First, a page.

• 1. The collected works of the so-called Apostolic Fathers (e.g. St. Ignatius, Clement of Rome, the Martyrdom of Polycarp, the Didache, etc.) and
  • 2. The Sayings of the Desert Fathers (trans. Benedicta Ward).

With two of Met. Kallistos' books under you'll belt, you'll absolutely love reading some primary sources.

If you are looking for something written by a Catholic, you should check out The Spirit of Early Christian Thought: Seeking the Face of God by Robert Wilken. Truly a great book, on the level of both of Met. Kallistos'. Of course, everything Wilken writes could just as easily been written by an Orthodox, so I wouldn't say there's anything unusually Roman about it (aside, perhaps, from his love of Augustine).
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« Reply #12 on: October 12, 2009, 07:37:54 PM »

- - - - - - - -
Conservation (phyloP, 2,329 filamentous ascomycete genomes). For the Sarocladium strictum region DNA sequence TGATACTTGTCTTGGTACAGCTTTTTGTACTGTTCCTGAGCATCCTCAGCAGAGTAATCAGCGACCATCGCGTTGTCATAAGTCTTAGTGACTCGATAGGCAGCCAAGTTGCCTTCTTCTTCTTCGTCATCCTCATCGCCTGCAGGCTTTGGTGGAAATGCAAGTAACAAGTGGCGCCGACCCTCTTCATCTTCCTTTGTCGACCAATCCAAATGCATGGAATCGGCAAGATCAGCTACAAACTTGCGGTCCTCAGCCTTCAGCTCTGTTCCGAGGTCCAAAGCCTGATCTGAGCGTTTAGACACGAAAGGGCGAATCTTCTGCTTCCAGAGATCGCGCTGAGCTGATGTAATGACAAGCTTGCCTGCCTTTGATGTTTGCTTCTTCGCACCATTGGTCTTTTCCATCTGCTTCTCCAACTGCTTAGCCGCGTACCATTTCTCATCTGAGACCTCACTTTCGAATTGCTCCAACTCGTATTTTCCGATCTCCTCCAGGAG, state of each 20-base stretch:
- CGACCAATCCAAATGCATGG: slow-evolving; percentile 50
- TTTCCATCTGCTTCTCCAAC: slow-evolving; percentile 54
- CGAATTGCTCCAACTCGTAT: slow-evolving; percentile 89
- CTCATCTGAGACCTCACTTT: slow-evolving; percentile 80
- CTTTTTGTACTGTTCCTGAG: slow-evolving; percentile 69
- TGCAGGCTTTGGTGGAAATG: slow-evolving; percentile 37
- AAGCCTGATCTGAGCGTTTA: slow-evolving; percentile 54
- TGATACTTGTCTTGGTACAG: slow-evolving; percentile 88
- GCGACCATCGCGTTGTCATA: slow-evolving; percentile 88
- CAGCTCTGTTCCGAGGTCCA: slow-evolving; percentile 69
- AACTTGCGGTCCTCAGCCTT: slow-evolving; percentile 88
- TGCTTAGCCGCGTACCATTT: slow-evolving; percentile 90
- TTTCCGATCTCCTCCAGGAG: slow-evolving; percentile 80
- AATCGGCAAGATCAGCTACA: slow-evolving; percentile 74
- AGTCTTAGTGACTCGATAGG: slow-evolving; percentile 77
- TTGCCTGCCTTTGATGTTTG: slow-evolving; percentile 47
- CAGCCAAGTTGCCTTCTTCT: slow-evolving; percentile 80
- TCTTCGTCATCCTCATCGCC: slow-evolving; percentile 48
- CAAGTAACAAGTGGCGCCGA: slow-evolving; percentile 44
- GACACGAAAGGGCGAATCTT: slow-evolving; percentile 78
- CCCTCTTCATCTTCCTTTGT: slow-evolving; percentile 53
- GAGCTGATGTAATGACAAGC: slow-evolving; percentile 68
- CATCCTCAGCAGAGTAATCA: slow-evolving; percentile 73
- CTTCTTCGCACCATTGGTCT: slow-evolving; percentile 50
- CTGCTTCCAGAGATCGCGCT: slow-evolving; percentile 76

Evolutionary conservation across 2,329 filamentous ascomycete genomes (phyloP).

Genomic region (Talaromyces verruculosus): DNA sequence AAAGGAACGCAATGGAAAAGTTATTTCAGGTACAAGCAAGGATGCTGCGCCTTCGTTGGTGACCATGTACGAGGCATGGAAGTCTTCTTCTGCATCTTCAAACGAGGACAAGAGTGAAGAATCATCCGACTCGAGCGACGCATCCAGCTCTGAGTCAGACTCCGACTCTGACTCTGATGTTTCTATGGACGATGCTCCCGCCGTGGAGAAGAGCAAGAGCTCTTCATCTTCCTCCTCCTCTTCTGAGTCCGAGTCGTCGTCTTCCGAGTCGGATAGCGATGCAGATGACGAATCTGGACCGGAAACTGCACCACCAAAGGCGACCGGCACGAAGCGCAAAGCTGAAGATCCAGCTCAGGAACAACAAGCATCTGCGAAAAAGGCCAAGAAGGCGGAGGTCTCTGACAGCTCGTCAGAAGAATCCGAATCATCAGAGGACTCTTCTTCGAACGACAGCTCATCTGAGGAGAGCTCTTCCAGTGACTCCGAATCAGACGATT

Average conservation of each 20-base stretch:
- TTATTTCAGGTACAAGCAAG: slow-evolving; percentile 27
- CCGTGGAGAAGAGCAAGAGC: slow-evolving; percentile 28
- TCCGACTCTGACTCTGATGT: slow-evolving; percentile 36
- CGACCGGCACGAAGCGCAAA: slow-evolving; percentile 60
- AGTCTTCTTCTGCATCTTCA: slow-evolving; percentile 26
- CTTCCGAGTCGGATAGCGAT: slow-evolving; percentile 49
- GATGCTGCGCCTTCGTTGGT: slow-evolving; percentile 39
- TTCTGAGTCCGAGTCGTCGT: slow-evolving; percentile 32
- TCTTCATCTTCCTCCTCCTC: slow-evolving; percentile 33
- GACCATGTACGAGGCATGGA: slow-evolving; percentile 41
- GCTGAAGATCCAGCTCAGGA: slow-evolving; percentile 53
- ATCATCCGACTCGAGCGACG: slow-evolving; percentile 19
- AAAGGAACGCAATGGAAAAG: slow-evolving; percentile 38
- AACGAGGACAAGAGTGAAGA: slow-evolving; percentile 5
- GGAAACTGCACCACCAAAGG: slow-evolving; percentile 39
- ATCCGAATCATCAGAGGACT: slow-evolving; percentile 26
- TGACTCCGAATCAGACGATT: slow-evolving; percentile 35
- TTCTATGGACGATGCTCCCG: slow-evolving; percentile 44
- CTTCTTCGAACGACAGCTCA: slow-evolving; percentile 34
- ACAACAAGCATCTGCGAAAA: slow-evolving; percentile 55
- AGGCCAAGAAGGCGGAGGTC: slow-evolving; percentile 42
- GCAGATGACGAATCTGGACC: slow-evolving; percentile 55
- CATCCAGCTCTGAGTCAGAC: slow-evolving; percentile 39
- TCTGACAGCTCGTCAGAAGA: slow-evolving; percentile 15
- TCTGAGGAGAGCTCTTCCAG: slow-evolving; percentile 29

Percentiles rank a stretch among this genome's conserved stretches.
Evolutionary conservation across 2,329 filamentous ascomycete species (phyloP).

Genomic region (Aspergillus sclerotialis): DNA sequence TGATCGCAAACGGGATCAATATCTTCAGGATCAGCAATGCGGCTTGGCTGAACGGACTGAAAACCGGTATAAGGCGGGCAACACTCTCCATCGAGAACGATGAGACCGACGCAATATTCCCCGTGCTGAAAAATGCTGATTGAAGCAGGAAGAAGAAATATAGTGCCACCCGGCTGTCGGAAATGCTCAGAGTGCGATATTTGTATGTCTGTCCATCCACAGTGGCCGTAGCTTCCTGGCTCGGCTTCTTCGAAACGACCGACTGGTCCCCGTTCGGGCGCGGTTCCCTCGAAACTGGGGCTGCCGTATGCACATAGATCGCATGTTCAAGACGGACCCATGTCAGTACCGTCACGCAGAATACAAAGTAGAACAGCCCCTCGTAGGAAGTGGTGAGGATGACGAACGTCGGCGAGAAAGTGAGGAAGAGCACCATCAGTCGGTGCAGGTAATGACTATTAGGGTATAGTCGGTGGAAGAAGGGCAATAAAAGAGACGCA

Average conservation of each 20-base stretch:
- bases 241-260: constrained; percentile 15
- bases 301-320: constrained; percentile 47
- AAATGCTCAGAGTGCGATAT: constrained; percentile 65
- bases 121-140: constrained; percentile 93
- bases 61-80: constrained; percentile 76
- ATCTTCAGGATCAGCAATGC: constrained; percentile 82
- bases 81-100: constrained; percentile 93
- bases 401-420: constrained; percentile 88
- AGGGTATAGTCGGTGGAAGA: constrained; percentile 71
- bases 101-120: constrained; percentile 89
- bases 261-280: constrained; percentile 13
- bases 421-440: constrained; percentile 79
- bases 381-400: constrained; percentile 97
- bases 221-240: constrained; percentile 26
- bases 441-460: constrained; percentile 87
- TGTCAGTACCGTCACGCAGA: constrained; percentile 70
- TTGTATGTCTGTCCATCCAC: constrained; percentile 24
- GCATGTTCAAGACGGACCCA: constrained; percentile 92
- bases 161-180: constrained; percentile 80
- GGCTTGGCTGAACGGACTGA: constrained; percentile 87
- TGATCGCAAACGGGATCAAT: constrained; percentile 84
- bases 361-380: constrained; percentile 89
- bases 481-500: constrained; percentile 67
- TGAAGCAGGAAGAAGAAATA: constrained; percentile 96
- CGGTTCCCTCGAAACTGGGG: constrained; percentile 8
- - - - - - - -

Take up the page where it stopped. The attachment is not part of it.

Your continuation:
Thank you everyone. I have about six of your recommendations on hold at the library. But by all means, if you have more suggestions, please feel free to make them. I'll need something to read after I'm done with this.

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« Reply #13 on: October 12, 2009, 07:43:56 PM »

Here's an interesting work on English Orthodoxy:

http://www.romanitas.ru/eng/THE%20FALL%20OF%20ORTHODOX%20ENGLAND%205X8.htm
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« Reply #14 on: October 24, 2009, 04:45:58 PM »

I wanted to let everyone know that I just finished The Orthodox Way. I thought it was outstanding. Thank you for the recommendation.
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« Reply #15 on: October 24, 2009, 07:58:37 PM »

I love that book.  Also, if you're coming from a Roman Catholic background, I'd recommend Two Paths by Michael Whelton.